Post-operative issues. After surgery, the patient will be monitored in the intensive care unit under ventilatory and circulatory support. The stability of the head and the spinal column is a major concern to reassure successful spinal cord fusion. When possible, intensive rehabilitation for quadriplegia should be started. Another major issue is the presence of neurogenic shock due to the alteration in the function of the sympathetic nerves and the vagus. Paralytic ileus and neurogenic bladder are possible postoperative complications. Long-term ventilatory support may be necessary because the function of the diaphragmatic muscle may be problematic for an uncertain period. After the initial phase, a spinal cord injury rehabilitation protocol should be performed, ideally in the specialized environment of the spinal cord trauma unit (2). The possible presence of tracheotomy may cause problems in the rehabilitation and the quality of life. Vocal cord function may present problems affecting communication and self-esteem. Additionally, the onset of cord central pain is a possible postoperative complication because of the transection of the spinothalamic tract (1, 15).
Ethical considerations and public aspect
Scientific and public criticism. It is known that the initial scientific and public reaction to the first kidney and heart transplant was as “playing God” and violating the rules of nature. Nowadays, we face a similar reaction (14). It is true that, in the history of medicine, many examples of ideas were initially rejected and later were adopted, thanks to the persistence of their researchers despite criticism (16, 2). Indeed, several studies have expressed their doubt, about the feasibility and correctness of the procedure (17-19). Specifically, the EANS Ethico-legal Committee finds the proposed head transplant project unethical (20). After open and unbiased dialogue within the scientific community, mutually accepted ethical criteria could be proposed for this project avoiding unnecessary criticism.
Immunosuppression and ethics. Theoretically, head transplantation, when performed in patients with terminal conditions but intact brain function, would be life-saving. Possible risks associated with immunosuppression could be justified if we consider that, theoretically, head transplantation could be a life-saving procedure. We could take into consideration that immunosuppression induced risks are ethically acceptable for vital organ transplantations after years and a series of research studies on evidence-based medicine (14). Additionally, operations such as hand and face transplantation have curved the route for approaching the ethical aspect of head transplantation by pushing to the limit the ethical boundaries which necessitate or justify a procedure like this. Moreover, it is important to mention that the dose of immunosuppressive substances may be extremely high causing multiple effects on the Human Head Transplantation Maedica A Journal of Clinical Medicine, Volume 14, No. 1, 2019 9 recipients. To be more specific, the in case of calcineurin inhibitors, there is a great possibility that they may cause nephrotoxicity or even end-stage renal disease due to high dosage. Another consideration is the possibility of somatic rejection and, in that case, the level of immunosuppression dosage with the associated increased risks.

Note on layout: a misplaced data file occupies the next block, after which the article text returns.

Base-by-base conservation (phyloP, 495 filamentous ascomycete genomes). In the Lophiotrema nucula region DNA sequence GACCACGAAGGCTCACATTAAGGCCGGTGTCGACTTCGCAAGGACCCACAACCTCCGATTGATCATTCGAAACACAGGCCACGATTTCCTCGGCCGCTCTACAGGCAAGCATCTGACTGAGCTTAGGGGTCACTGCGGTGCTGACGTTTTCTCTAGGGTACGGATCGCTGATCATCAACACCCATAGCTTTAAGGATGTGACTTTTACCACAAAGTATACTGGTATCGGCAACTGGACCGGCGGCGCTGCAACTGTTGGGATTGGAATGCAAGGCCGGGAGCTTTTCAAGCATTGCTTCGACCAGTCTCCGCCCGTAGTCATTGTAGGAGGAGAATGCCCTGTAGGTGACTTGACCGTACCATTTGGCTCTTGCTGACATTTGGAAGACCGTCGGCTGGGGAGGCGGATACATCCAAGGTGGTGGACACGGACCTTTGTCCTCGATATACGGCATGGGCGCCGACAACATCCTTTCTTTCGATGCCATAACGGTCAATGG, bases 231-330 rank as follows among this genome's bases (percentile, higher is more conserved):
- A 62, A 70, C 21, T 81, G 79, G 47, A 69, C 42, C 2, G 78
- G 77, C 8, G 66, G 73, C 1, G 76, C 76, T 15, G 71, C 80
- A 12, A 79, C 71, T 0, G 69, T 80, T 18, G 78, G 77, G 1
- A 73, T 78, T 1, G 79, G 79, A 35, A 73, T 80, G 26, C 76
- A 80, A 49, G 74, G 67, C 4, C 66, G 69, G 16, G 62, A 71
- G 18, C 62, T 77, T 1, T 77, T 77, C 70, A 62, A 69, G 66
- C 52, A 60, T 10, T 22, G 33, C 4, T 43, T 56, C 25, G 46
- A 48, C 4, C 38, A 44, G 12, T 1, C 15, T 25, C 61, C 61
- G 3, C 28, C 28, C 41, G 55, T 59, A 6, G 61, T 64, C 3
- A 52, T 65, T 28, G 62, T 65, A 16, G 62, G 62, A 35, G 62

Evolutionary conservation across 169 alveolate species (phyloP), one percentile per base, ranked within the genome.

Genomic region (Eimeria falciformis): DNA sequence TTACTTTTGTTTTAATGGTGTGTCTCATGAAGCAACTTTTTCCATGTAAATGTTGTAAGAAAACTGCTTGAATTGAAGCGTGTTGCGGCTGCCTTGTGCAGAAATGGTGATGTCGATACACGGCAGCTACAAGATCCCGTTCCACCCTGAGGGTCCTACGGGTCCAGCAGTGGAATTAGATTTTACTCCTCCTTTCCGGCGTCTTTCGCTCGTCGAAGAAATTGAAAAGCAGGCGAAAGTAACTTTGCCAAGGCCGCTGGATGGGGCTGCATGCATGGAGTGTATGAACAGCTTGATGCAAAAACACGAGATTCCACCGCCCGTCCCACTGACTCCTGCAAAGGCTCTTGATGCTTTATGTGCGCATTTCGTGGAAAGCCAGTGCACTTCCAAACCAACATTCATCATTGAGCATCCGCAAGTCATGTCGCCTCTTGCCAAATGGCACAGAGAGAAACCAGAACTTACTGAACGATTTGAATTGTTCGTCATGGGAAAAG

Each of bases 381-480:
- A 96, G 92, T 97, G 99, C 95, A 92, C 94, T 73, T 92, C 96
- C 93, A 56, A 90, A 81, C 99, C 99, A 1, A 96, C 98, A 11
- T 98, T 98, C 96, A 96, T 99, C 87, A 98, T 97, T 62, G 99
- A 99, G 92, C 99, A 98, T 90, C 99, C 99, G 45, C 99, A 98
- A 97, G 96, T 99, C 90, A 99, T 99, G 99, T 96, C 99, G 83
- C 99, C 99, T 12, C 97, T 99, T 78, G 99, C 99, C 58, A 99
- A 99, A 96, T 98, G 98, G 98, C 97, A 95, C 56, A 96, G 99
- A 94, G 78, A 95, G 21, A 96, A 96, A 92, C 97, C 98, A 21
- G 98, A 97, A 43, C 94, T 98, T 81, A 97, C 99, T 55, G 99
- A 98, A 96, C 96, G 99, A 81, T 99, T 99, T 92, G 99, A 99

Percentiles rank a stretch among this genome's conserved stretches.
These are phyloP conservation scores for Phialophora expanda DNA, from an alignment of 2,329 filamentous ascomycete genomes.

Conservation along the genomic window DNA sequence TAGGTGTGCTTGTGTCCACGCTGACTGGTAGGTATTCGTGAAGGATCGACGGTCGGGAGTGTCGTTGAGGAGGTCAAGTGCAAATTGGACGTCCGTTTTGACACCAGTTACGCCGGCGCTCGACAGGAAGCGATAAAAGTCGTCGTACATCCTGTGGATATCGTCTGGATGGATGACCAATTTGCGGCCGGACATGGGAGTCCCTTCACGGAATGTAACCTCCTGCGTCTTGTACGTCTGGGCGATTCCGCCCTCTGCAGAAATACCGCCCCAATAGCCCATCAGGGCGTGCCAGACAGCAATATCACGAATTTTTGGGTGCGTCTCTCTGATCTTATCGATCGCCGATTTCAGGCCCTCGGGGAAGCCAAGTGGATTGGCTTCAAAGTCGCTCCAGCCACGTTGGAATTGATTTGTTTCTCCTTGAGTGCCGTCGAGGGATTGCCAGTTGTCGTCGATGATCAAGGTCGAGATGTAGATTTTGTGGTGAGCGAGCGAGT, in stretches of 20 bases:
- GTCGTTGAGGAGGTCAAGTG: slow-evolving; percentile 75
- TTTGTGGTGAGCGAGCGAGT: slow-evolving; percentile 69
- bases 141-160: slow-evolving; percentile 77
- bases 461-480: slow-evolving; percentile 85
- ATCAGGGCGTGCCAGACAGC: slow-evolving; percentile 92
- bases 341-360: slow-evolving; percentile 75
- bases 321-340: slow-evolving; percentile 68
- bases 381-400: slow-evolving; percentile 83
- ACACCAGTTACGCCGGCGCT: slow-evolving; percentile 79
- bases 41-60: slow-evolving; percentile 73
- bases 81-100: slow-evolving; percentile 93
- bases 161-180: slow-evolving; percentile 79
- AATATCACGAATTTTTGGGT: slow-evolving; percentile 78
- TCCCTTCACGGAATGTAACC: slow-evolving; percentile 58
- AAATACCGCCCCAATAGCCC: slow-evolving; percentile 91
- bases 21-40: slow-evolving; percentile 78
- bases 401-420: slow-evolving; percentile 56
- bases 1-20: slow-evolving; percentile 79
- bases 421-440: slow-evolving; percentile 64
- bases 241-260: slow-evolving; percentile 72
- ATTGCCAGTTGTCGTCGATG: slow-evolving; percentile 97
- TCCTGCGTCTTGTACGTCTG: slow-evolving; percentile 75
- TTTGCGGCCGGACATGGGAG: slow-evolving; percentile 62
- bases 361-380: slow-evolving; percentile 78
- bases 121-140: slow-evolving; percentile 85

Lack of experimental data. The scientific debate on this topic remains silent, maybe because there is a lack of research in the relevant literature. Only a few independent papers have been published. The majority of them are opinions or surgical techniques under testing. Experimental data are almost absent. These facts have a negative consequence on the feasibility of the procedure.
Without convincing scientific data, the scientific community cannot proceed to the deployment of approved protocols. Thus, the possible consent by the patient will not be based on jointly approved medical criteria and indications; however, the consent will rest in the ignorance and desperation of patients who are unable to recognize, or overlook, the risks of head transplantation (3). The scientific community should accept the presence of debate regarding the feasibility of the project and encourage studies that will produce experimental data to approach and evaluate the procedure.
Cost. Someone may say that head transplantation could be considered an operation with vast costs and ambiguous efficiency. Cost is regarding medical and nursing staff as well as materials for the operation. Concerning head transplantation, the body used in this operation could provide multiple vital organs such as lung, liver, heart, kidney, hands, face and tissue to save many lives. It is known that we are facing a shortage of organs that could save the lives of many patients worldwide. With a proper donor procurement system, this problem could be balanced. This system should be regulated by using ethical, medical criteria and protocols to provide the maximum of vital organs to those in need and prevent deaths of patients on the waiting list for organ transplantation considerations
Social service. In case of a successful outcome, patients will require long-term extensive rehabilitation and physical therapy due to muscular atrophies. The recovery in terms of sensory and fine motor function is crucial for the post-operative amelioration of the patient’s condition. Social services have to offer assistance by providing a long period of unemployment, healthcare insurance, aid in the income, assistance to the family. There are many possibilities that, following successful head transplantation, the patient will still face quality of life and well-being problems with continuity of quadriplegia for an uncertain duration (2).